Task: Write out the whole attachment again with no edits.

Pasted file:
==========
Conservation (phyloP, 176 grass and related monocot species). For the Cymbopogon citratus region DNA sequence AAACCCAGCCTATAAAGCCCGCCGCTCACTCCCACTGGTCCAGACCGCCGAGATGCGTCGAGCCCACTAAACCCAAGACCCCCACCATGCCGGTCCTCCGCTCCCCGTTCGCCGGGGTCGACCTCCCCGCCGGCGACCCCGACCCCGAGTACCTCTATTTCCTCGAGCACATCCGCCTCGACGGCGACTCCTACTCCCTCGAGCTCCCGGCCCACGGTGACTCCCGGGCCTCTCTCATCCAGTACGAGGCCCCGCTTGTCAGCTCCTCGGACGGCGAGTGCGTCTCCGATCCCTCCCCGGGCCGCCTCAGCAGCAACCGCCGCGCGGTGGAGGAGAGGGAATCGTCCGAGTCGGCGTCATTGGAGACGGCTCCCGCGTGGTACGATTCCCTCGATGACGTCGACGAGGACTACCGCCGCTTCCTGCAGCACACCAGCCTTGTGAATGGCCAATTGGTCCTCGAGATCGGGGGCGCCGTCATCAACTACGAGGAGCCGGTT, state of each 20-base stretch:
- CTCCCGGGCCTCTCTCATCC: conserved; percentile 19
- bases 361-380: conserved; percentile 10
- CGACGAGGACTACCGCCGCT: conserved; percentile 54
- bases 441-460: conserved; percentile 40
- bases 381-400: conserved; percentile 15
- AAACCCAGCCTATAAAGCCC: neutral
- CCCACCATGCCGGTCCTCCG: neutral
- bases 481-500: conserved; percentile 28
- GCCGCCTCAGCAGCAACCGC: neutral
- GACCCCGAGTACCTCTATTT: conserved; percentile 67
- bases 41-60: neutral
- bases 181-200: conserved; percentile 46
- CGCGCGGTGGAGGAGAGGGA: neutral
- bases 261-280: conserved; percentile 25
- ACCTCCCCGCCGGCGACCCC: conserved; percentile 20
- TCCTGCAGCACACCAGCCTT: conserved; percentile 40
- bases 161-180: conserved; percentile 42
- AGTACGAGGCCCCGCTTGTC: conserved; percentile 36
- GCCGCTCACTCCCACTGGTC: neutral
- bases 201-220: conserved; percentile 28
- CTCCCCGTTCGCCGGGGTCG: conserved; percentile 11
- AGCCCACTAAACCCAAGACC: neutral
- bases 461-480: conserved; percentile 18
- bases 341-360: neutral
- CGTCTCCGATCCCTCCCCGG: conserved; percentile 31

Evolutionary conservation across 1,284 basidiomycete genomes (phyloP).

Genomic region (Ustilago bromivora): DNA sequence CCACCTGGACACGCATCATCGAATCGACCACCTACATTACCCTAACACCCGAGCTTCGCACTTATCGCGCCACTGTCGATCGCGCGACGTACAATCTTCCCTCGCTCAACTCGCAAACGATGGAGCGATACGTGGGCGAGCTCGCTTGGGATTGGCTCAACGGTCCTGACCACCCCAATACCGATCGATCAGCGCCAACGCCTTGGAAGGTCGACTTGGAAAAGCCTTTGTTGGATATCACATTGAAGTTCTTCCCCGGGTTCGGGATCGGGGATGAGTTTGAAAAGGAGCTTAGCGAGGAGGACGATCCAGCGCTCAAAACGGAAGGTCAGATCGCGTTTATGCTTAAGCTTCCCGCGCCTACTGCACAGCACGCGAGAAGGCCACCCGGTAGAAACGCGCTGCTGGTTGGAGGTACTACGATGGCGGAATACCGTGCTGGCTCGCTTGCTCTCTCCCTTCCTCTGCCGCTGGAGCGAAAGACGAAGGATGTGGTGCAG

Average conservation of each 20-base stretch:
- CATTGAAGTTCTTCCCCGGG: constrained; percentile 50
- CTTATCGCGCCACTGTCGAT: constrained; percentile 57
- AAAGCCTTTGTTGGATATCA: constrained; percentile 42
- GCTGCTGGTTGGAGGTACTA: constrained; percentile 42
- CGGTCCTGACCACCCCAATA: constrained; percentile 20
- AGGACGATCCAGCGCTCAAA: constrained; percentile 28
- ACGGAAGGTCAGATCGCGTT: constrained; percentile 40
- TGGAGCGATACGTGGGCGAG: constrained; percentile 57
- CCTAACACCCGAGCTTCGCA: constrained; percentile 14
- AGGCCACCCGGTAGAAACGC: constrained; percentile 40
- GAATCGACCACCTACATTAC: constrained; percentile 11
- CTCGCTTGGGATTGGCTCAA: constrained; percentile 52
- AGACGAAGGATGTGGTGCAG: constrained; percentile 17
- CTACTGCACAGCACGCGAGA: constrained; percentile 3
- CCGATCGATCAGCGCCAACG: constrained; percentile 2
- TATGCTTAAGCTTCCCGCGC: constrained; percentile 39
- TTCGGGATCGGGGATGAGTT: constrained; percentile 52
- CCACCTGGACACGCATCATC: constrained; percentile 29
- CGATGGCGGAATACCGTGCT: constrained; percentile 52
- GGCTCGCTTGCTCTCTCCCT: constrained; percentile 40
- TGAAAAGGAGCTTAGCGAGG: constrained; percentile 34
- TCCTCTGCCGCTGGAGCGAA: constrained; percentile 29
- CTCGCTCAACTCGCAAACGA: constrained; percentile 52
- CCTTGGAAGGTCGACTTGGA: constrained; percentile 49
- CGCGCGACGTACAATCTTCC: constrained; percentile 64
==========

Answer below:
Conservation (phyloP, 176 grass and related monocot species). For the Cymbopogon citratus region DNA sequence AAACCCAGCCTATAAAGCCCGCCGCTCACTCCCACTGGTCCAGACCGCCGAGATGCGTCGAGCCCACTAAACCCAAGACCCCCACCATGCCGGTCCTCCGCTCCCCGTTCGCCGGGGTCGACCTCCCCGCCGGCGACCCCGACCCCGAGTACCTCTATTTCCTCGAGCACATCCGCCTCGACGGCGACTCCTACTCCCTCGAGCTCCCGGCCCACGGTGACTCCCGGGCCTCTCTCATCCAGTACGAGGCCCCGCTTGTCAGCTCCTCGGACGGCGAGTGCGTCTCCGATCCCTCCCCGGGCCGCCTCAGCAGCAACCGCCGCGCGGTGGAGGAGAGGGAATCGTCCGAGTCGGCGTCATTGGAGACGGCTCCCGCGTGGTACGATTCCCTCGATGACGTCGACGAGGACTACCGCCGCTTCCTGCAGCACACCAGCCTTGTGAATGGCCAATTGGTCCTCGAGATCGGGGGCGCCGTCATCAACTACGAGGAGCCGGTT, state of each 20-base stretch:
- CTCCCGGGCCTCTCTCATCC: conserved; percentile 19
- bases 361-380: conserved; percentile 10
- CGACGAGGACTACCGCCGCT: conserved; percentile 54
- bases 441-460: conserved; percentile 40
- bases 381-400: conserved; percentile 15
- AAACCCAGCCTATAAAGCCC: neutral
- CCCACCATGCCGGTCCTCCG: neutral
- bases 481-500: conserved; percentile 28
- GCCGCCTCAGCAGCAACCGC: neutral
- GACCCCGAGTACCTCTATTT: conserved; percentile 67
- bases 41-60: neutral
- bases 181-200: conserved; percentile 46
- CGCGCGGTGGAGGAGAGGGA: neutral
- bases 261-280: conserved; percentile 25
- ACCTCCCCGCCGGCGACCCC: conserved; percentile 20
- TCCTGCAGCACACCAGCCTT: conserved; percentile 40
- bases 161-180: conserved; percentile 42
- AGTACGAGGCCCCGCTTGTC: conserved; percentile 36
- GCCGCTCACTCCCACTGGTC: neutral
- bases 201-220: conserved; percentile 28
- CTCCCCGTTCGCCGGGGTCG: conserved; percentile 11
- AGCCCACTAAACCCAAGACC: neutral
- bases 461-480: conserved; percentile 18
- bases 341-360: neutral
- CGTCTCCGATCCCTCCCCGG: conserved; percentile 31

Evolutionary conservation across 1,284 basidiomycete genomes (phyloP).

Genomic region (Ustilago bromivora): DNA sequence CCACCTGGACACGCATCATCGAATCGACCACCTACATTACCCTAACACCCGAGCTTCGCACTTATCGCGCCACTGTCGATCGCGCGACGTACAATCTTCCCTCGCTCAACTCGCAAACGATGGAGCGATACGTGGGCGAGCTCGCTTGGGATTGGCTCAACGGTCCTGACCACCCCAATACCGATCGATCAGCGCCAACGCCTTGGAAGGTCGACTTGGAAAAGCCTTTGTTGGATATCACATTGAAGTTCTTCCCCGGGTTCGGGATCGGGGATGAGTTTGAAAAGGAGCTTAGCGAGGAGGACGATCCAGCGCTCAAAACGGAAGGTCAGATCGCGTTTATGCTTAAGCTTCCCGCGCCTACTGCACAGCACGCGAGAAGGCCACCCGGTAGAAACGCGCTGCTGGTTGGAGGTACTACGATGGCGGAATACCGTGCTGGCTCGCTTGCTCTCTCCCTTCCTCTGCCGCTGGAGCGAAAGACGAAGGATGTGGTGCAG

Average conservation of each 20-base stretch:
- CATTGAAGTTCTTCCCCGGG: constrained; percentile 50
- CTTATCGCGCCACTGTCGAT: constrained; percentile 57
- AAAGCCTTTGTTGGATATCA: constrained; percentile 42
- GCTGCTGGTTGGAGGTACTA: constrained; percentile 42
- CGGTCCTGACCACCCCAATA: constrained; percentile 20
- AGGACGATCCAGCGCTCAAA: constrained; percentile 28
- ACGGAAGGTCAGATCGCGTT: constrained; percentile 40
- TGGAGCGATACGTGGGCGAG: constrained; percentile 57
- CCTAACACCCGAGCTTCGCA: constrained; percentile 14
- AGGCCACCCGGTAGAAACGC: constrained; percentile 40
- GAATCGACCACCTACATTAC: constrained; percentile 11
- CTCGCTTGGGATTGGCTCAA: constrained; percentile 52
- AGACGAAGGATGTGGTGCAG: constrained; percentile 17
- CTACTGCACAGCACGCGAGA: constrained; percentile 3
- CCGATCGATCAGCGCCAACG: constrained; percentile 2
- TATGCTTAAGCTTCCCGCGC: constrained; percentile 39
- TTCGGGATCGGGGATGAGTT: constrained; percentile 52
- CCACCTGGACACGCATCATC: constrained; percentile 29
- CGATGGCGGAATACCGTGCT: constrained; percentile 52
- GGCTCGCTTGCTCTCTCCCT: constrained; percentile 40
- TGAAAAGGAGCTTAGCGAGG: constrained; percentile 34
- TCCTCTGCCGCTGGAGCGAA: constrained; percentile 29
- CTCGCTCAACTCGCAAACGA: constrained; percentile 52
- CCTTGGAAGGTCGACTTGGA: constrained; percentile 49
- CGCGCGACGTACAATCTTCC: constrained; percentile 64